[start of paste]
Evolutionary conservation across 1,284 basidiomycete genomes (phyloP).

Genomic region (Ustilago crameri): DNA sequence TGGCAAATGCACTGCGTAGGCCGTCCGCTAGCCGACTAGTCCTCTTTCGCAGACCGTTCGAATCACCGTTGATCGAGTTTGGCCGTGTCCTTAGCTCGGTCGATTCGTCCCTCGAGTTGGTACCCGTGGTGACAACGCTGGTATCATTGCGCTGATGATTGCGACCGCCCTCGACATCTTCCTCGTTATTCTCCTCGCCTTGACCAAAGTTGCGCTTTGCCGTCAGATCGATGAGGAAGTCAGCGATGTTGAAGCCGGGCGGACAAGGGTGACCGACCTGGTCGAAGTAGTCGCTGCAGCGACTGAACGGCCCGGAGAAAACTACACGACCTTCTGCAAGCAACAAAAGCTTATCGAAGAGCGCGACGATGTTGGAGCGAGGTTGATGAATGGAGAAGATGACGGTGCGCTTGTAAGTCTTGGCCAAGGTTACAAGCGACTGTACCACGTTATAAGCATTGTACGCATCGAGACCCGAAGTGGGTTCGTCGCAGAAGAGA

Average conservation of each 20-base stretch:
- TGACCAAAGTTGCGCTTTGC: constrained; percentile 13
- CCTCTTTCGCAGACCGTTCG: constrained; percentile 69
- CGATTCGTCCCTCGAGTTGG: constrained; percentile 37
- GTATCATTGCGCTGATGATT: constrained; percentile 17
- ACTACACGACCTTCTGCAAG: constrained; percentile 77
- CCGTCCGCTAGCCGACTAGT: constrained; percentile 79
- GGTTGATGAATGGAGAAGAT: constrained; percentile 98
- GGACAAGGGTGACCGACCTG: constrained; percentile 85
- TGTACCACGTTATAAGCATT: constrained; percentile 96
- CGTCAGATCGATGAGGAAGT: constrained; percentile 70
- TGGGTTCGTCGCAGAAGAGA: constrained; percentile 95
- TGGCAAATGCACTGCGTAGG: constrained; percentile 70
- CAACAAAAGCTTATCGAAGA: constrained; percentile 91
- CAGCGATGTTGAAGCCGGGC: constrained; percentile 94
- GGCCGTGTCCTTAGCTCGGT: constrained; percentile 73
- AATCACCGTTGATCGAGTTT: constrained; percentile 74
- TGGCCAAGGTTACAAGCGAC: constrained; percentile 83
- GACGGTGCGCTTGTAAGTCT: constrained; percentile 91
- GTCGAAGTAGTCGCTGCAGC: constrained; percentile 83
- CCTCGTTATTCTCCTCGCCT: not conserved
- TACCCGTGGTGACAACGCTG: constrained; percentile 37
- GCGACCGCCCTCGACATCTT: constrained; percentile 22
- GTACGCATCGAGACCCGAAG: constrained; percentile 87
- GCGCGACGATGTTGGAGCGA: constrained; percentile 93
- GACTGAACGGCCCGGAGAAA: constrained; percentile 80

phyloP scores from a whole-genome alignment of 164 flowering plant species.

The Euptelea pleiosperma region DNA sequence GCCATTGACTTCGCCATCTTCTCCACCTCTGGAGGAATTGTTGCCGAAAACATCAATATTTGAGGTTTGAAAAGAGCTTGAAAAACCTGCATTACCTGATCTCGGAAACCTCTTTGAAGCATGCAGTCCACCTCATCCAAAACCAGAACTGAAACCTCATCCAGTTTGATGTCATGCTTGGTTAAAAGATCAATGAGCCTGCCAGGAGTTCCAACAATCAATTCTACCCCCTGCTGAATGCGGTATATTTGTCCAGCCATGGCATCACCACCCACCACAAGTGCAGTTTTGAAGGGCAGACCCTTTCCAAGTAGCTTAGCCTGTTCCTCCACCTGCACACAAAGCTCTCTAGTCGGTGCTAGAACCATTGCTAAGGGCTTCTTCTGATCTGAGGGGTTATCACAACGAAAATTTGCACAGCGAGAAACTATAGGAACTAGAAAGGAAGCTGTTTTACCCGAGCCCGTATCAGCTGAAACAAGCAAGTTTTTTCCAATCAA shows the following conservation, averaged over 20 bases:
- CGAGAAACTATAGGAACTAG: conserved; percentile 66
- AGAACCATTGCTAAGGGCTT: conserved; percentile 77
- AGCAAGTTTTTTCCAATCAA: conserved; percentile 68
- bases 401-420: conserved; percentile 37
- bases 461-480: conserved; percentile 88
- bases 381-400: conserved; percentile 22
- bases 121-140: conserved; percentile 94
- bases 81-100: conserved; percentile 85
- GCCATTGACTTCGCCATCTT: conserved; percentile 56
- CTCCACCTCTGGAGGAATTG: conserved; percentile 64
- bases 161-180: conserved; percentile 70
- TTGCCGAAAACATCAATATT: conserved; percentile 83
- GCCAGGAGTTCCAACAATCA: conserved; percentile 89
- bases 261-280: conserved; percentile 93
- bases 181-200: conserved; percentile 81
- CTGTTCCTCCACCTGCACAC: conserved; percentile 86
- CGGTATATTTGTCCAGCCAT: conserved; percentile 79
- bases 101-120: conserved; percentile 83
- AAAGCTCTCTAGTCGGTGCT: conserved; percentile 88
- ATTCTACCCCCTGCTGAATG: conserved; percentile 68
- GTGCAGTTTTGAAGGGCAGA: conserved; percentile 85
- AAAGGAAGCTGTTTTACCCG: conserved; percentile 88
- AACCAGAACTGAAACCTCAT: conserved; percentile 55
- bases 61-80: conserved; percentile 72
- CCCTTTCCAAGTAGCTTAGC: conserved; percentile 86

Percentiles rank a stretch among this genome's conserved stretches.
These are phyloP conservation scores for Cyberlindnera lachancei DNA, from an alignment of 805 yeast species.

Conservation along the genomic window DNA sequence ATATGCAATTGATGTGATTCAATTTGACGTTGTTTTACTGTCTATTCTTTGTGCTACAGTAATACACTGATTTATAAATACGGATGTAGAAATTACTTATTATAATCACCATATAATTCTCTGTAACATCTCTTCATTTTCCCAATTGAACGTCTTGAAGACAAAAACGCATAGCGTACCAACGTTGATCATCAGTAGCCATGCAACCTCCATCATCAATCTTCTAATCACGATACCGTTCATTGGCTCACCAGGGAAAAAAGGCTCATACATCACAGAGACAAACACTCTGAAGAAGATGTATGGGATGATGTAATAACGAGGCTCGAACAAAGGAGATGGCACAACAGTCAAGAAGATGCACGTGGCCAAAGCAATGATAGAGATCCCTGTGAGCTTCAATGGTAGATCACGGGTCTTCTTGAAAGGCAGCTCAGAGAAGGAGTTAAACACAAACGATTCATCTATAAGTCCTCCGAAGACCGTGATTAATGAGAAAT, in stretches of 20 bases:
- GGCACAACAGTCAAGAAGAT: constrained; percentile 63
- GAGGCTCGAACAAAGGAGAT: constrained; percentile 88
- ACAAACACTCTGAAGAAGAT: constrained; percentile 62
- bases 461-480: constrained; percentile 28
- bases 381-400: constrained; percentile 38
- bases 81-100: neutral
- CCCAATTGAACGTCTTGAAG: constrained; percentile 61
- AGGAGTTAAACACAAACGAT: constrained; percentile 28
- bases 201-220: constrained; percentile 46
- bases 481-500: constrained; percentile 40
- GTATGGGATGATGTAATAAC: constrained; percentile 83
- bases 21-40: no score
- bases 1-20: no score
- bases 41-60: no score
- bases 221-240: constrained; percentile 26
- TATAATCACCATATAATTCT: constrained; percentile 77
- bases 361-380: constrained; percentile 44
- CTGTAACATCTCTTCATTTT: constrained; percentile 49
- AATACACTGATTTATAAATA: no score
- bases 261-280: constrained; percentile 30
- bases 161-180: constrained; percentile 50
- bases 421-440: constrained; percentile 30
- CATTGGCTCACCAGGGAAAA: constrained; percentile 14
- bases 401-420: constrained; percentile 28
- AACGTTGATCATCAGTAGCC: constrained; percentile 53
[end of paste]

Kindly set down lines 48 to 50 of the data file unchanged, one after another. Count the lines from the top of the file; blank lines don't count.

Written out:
- bases 101-120: conserved; percentile 83
- AAAGCTCTCTAGTCGGTGCT: conserved; percentile 88
- ATTCTACCCCCTGCTGAATG: conserved; percentile 68